The GMC has issued a stark warning to NHS workforce planners, after finding the rise in doctor numbers is significantly failing to keep up with demand.
Its annual State of medical education and practice in the UK report found that in the past five years the number of doctors on the GMC register increased by 2%.
The number of GPs on the register has risen by 3% during the same time period, however the UK population has grown by 4% since 2012, the report said.
The GMC said this comes as the dependence on non-UK qualified doctors has increased, and at a time when the UK risks becoming a less attractive place to work due to Brexit. It highlighted the East of England as the region with the highest proportion (43%) of doctors who had trained abroad.
The report said: ‘We have reached a crucial moment – a crunch point – in the development of the UK’s medical workforce, and attention must be paid to the warning signs that doctors are sending us.’
The GMC warned that over the next 20 years, the population would get larger, and older, adding pressure to doctor workloads.
‘The decisions that we make about it in the next five years will determine whether it can meet these extra demands,’ the report said.
BMA chair Dr Chaand Nagpaul said: ‘We know doctors are worried about their ability to provide safe patient care, so it’s important to see the regulator, whose responsibility it is to ensure patient safety, acknowledging the impact that staff shortages have on the delivery of safe, high-quality care.’
The GMC’s warning comes as Health Eduction England’s 10-year workforce strategy, published last week, said that at current recruitment rates only 72,000 extra staff would have joined the NHS by 2027 compared with the 190,000 it estimates it will require.
But the GMC review also carried some good news for doctors, noting a 35% decrease in GMC complaints reaching full investigation in the past five years, from 2,265 cases in 2011 to 1,436 in 2016.
The news comes as Pulse revealed last year that GMC would no longer pursue formal fitness-to-practise investigations when a complaint was made following a one-off clinical mistake.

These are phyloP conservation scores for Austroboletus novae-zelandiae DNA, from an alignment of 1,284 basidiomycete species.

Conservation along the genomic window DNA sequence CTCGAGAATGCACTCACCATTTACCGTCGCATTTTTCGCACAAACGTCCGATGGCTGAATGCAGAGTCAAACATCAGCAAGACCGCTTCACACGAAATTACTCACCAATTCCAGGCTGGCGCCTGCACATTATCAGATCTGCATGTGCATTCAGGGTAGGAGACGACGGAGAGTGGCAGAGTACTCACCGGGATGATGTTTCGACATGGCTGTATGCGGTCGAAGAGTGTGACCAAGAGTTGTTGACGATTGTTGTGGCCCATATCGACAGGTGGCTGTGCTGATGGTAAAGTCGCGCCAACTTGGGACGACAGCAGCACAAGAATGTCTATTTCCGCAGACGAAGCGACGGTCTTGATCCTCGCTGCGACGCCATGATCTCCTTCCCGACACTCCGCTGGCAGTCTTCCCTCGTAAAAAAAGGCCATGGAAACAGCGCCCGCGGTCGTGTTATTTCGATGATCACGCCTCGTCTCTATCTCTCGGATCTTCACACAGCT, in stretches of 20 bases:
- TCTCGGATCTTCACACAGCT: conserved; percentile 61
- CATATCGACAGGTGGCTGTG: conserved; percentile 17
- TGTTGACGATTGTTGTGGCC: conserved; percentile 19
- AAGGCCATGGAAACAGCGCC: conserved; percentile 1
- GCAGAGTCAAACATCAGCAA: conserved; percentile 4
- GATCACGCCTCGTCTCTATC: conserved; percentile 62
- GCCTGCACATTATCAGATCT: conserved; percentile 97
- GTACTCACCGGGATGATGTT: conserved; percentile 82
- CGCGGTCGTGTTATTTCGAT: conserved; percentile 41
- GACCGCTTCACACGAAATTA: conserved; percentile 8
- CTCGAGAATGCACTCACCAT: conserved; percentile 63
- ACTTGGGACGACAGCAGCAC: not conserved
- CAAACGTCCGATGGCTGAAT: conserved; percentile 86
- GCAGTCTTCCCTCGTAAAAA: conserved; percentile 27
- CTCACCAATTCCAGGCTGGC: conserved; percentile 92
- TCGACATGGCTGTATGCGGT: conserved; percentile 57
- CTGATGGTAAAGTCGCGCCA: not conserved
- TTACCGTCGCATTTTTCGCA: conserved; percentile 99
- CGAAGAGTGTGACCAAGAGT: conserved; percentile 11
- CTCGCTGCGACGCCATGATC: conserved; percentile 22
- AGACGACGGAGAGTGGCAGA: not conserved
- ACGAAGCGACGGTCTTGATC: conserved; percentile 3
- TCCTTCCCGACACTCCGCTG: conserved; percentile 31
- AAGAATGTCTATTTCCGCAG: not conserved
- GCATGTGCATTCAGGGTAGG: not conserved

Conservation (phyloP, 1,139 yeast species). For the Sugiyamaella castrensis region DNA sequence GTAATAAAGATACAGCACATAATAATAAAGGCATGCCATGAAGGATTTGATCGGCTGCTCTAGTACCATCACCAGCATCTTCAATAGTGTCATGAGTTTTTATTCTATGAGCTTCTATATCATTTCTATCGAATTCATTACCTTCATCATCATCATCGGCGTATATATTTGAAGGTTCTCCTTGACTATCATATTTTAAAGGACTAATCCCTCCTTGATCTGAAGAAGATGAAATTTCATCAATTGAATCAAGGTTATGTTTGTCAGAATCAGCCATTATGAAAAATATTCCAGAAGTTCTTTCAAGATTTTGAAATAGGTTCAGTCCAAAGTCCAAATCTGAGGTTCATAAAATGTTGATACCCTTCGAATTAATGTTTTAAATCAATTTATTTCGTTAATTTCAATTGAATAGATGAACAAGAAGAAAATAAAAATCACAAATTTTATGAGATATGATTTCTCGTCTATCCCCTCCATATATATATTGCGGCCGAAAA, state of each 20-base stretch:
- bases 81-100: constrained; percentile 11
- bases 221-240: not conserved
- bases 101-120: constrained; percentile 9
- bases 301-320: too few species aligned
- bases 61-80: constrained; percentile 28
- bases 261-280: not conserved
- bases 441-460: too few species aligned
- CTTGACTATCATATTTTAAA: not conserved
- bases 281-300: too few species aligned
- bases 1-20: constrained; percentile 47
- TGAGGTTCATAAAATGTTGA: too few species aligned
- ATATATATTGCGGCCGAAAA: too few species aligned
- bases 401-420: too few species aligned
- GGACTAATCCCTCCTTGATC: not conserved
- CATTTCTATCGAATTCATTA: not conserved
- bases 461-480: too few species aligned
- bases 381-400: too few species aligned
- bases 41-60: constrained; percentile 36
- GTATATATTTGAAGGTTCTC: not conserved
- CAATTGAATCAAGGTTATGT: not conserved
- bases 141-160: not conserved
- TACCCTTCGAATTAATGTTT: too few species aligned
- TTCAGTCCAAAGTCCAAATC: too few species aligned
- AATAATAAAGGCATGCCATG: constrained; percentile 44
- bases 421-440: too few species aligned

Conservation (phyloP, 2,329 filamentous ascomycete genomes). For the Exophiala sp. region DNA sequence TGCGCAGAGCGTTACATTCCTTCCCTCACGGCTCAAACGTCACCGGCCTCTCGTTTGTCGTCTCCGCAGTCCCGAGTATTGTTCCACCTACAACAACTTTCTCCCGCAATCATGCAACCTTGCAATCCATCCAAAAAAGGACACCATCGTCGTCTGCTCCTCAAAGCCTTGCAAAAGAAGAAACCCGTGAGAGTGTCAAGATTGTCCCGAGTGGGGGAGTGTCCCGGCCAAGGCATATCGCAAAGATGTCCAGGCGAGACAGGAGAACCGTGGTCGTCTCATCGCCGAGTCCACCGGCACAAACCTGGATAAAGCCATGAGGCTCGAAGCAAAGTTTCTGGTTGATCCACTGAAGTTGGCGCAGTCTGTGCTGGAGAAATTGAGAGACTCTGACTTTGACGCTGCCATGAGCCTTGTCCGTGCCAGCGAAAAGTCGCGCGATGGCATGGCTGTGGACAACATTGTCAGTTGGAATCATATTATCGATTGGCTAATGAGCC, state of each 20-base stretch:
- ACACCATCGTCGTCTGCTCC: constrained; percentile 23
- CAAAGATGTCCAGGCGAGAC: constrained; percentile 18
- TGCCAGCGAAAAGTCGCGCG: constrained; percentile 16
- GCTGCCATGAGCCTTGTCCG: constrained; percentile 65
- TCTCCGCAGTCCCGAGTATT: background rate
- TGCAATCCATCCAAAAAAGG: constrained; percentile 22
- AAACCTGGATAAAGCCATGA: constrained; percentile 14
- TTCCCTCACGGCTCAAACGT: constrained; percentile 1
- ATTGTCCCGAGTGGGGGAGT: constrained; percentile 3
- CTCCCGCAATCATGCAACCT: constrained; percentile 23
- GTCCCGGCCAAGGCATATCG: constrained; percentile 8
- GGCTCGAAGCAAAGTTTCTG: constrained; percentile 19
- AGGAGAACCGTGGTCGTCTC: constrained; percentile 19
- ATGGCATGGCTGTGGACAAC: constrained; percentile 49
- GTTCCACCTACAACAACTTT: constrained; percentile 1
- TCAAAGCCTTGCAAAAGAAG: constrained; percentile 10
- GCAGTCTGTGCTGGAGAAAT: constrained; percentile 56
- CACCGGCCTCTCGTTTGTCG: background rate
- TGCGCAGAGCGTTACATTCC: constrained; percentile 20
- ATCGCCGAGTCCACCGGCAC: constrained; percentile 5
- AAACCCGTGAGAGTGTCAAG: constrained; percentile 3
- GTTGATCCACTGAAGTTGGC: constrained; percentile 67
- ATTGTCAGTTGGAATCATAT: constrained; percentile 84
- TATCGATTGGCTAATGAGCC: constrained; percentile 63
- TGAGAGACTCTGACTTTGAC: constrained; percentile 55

Dr Catherine Wills, deputy head of advisory services at the MDU, said: ‘We know how stressful it can be for a doctor undergoing a GMC investigation and are pleased at the success of the measures put in place by the GMC to reduce the need for investigations at an early stage.’
However, despite this, the report showed that 63% of investigtions were still closed with no further action taken in 2016.
Although this was down from 82% in 2015, MPS senior medicolegal adviser Dr Pallavi Bradshaw said ‘over a thousand doctors go through a needless, stressful and slow process each year, while many complainants also end up disappointed with the outcome’.
She added: ‘While some improvements have been made in this area, the GMC must continue to improve the complaints triage process as a priority to avoid unnecessary investigations.’
A study recently found that 78% of doctors with complaints lodged against them feel the investigation process was ‘needlessly’ long, causing depression and anxiety.
The Department of Health is currently undertaking a consultation into reducing the number of healthcare regulators in the UK from the current nine bodies down to ‘three or four’, a move it has said could raise standards of the fitness-to-practise decision-making process.